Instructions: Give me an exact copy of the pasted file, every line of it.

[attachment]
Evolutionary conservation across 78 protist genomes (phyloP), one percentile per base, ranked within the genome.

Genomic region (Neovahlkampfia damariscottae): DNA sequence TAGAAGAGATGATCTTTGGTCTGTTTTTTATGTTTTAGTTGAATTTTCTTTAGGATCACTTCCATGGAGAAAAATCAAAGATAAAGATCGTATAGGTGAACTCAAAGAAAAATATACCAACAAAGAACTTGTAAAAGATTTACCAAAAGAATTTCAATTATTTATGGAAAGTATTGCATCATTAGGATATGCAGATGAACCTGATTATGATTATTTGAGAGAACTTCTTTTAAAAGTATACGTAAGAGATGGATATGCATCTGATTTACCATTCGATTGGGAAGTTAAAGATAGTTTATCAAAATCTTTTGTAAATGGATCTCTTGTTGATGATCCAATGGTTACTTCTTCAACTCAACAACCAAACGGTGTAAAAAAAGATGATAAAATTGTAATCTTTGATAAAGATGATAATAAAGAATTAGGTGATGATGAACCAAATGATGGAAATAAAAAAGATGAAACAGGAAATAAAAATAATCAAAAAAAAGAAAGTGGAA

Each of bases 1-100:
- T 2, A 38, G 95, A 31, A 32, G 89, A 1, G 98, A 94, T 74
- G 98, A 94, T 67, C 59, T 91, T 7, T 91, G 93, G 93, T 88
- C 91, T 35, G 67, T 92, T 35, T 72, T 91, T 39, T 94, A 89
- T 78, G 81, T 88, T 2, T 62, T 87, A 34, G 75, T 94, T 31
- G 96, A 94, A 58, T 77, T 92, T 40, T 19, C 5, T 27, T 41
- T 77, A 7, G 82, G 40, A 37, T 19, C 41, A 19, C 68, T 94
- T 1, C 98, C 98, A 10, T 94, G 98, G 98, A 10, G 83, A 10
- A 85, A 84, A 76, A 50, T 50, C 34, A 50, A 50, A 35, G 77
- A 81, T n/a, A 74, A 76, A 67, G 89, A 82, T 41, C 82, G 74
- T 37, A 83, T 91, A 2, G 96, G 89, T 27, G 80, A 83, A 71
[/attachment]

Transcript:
Evolutionary conservation across 78 protist genomes (phyloP), one percentile per base, ranked within the genome.

Genomic region (Neovahlkampfia damariscottae): DNA sequence TAGAAGAGATGATCTTTGGTCTGTTTTTTATGTTTTAGTTGAATTTTCTTTAGGATCACTTCCATGGAGAAAAATCAAAGATAAAGATCGTATAGGTGAACTCAAAGAAAAATATACCAACAAAGAACTTGTAAAAGATTTACCAAAAGAATTTCAATTATTTATGGAAAGTATTGCATCATTAGGATATGCAGATGAACCTGATTATGATTATTTGAGAGAACTTCTTTTAAAAGTATACGTAAGAGATGGATATGCATCTGATTTACCATTCGATTGGGAAGTTAAAGATAGTTTATCAAAATCTTTTGTAAATGGATCTCTTGTTGATGATCCAATGGTTACTTCTTCAACTCAACAACCAAACGGTGTAAAAAAAGATGATAAAATTGTAATCTTTGATAAAGATGATAATAAAGAATTAGGTGATGATGAACCAAATGATGGAAATAAAAAAGATGAAACAGGAAATAAAAATAATCAAAAAAAAGAAAGTGGAA

Each of bases 1-100:
- T 2, A 38, G 95, A 31, A 32, G 89, A 1, G 98, A 94, T 74
- G 98, A 94, T 67, C 59, T 91, T 7, T 91, G 93, G 93, T 88
- C 91, T 35, G 67, T 92, T 35, T 72, T 91, T 39, T 94, A 89
- T 78, G 81, T 88, T 2, T 62, T 87, A 34, G 75, T 94, T 31
- G 96, A 94, A 58, T 77, T 92, T 40, T 19, C 5, T 27, T 41
- T 77, A 7, G 82, G 40, A 37, T 19, C 41, A 19, C 68, T 94
- T 1, C 98, C 98, A 10, T 94, G 98, G 98, A 10, G 83, A 10
- A 85, A 84, A 76, A 50, T 50, C 34, A 50, A 50, A 35, G 77
- A 81, T n/a, A 74, A 76, A 67, G 89, A 82, T 41, C 82, G 74
- T 37, A 83, T 91, A 2, G 96, G 89, T 27, G 80, A 83, A 71